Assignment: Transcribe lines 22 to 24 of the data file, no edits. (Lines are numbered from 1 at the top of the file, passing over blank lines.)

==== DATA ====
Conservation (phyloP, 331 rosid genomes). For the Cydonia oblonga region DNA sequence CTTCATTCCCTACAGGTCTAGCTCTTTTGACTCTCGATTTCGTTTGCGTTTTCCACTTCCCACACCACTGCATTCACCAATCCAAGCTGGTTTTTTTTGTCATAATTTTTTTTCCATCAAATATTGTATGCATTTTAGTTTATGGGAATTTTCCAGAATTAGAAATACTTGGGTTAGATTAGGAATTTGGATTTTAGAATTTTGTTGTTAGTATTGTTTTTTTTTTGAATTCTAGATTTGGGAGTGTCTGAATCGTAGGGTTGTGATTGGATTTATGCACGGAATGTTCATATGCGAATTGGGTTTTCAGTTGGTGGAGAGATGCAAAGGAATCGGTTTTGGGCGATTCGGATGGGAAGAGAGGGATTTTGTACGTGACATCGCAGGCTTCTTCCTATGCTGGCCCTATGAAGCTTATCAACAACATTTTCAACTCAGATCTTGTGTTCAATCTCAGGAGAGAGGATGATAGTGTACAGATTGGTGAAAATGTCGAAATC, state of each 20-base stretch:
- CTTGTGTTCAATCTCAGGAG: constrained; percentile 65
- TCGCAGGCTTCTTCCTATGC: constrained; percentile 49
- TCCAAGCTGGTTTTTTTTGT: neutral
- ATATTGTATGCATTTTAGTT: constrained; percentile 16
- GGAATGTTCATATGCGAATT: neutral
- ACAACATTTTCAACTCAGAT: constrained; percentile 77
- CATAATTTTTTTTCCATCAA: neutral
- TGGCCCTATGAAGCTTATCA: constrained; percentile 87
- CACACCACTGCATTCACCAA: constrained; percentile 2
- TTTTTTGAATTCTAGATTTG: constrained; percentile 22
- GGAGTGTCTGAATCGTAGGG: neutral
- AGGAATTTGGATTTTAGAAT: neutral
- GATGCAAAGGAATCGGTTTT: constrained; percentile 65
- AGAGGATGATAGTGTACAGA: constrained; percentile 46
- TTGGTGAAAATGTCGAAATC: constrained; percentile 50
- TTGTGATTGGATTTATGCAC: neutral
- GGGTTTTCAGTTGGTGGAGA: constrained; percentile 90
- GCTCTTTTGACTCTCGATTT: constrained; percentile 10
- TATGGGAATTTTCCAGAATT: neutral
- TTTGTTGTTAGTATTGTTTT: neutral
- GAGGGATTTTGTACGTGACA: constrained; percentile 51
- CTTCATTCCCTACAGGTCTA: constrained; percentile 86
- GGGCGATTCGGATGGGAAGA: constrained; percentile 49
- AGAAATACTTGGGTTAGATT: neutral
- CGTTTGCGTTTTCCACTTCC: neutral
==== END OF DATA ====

- GAGGGATTTTGTACGTGACA: constrained; percentile 51
- CTTCATTCCCTACAGGTCTA: constrained; percentile 86
- GGGCGATTCGGATGGGAAGA: constrained; percentile 49